As offshore wind continues to accelerate growth into new markets, the industry must keep looking to the future and anticipate growth to avoid any potential bottlenecks and be able to fulfil a growing demand for offshore wind. One potential bottleneck which could slow offshore wind installation is the availability of vessels that are critical for offshore wind turbines installation execution. The Global Wind Energy Council (GWEC) Market Intelligence has recently published its first ever Global Offshore Wind Turbine Installation Vessel Database for its members.
A fleet of different vessels support a variety of activities around an offshore wind farm, from seabed survey, to installation of foundations, turbines, and substations, to subsea cable laying, to operation and maintenance over the lifetime of the farm. This new database provides an overview of the offshore wind turbine installation vessels globally, providing a regional and country breakdown for key offshore wind markets.
According to GWEC Market Intelligence, there are 137 vessels worldwide, of which 82 are jack-up vessels and 55 are heavy lift vessels, that have participated in offshore wind turbine installation work. Of these vessels, 61 per cent are located in Europe and the remaining 39 per cent are located in China, which is no surprise considering these are currently the largest offshore wind markets globally.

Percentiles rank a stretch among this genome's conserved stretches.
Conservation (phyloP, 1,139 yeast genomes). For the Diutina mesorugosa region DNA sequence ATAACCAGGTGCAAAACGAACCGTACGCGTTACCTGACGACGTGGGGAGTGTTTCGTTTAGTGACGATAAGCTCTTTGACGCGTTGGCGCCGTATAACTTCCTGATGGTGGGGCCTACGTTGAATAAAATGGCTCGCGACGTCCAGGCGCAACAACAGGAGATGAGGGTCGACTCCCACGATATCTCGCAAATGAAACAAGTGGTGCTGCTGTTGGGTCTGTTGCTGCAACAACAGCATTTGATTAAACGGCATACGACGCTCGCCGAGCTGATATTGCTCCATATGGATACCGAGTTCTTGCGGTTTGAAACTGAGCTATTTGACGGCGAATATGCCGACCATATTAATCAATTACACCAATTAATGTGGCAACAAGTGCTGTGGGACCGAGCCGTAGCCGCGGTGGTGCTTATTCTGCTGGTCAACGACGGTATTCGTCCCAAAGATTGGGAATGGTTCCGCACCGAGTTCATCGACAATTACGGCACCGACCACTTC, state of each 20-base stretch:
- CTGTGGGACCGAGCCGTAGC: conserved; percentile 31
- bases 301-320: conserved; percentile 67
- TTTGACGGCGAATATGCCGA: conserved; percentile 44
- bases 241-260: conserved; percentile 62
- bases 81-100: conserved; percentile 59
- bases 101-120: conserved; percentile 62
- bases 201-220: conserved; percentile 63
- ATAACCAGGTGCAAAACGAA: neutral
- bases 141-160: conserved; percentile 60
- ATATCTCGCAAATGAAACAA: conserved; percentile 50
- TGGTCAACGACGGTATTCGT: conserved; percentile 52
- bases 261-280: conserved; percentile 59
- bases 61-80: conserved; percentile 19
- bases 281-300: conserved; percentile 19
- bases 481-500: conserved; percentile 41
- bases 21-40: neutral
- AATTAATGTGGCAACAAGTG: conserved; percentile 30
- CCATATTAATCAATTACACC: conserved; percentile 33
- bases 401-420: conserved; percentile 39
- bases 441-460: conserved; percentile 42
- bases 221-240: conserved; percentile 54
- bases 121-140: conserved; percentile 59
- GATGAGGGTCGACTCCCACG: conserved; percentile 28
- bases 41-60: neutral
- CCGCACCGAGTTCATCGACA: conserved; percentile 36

In addition, 16 tailor-made jack-up vessels are under construction or in the pipeline, of which four are booked by Europe vessel operators, eight by Chinese companies, three by Japanese firms and one by American operator. A further five tailor-made offshore wind heavy lift vessels are currently under construction as of Q3 2020, of which four vessels have been ordered by European companies and one has been ordered by a joint venture company based in Taiwan.
While Europe has sufficient vessel capacity at present to fulfil the region’s annual installation levels, there are concerns that vessel availability in China may present itself as a bottleneck considering the current installation rush to connect offshore projects to the grid before the end of 2021 to receive the Feed-in-Tariff. With this installation rush, over 10 GW of offshore wind capacity is under construction right now, but current vessel availability in China can only support 6 GW of installations per year.
Other emerging offshore wind markets such as the United States, Vietnam, Japan, South Korea, and Taiwan will be able to meet offshore wind demand using vessels from Europe at present, although they will need to begin looking to construct their own vessels as installations are expected to increase in these markets over the coming decade.
Looking to the future, offshore wind turbines are expected to increase significantly in size including the weight of nacelle, tower and foundation as well as the hub height, and vessels will need to adapt accordingly to be able to install these larger turbines to avoid future bottlenecks. Currently, only 9 vessels globally are able to support installation of turbines greater than 10 MW, and this will need to change quickly as there is more demand for these larger and more powerful turbines across the world.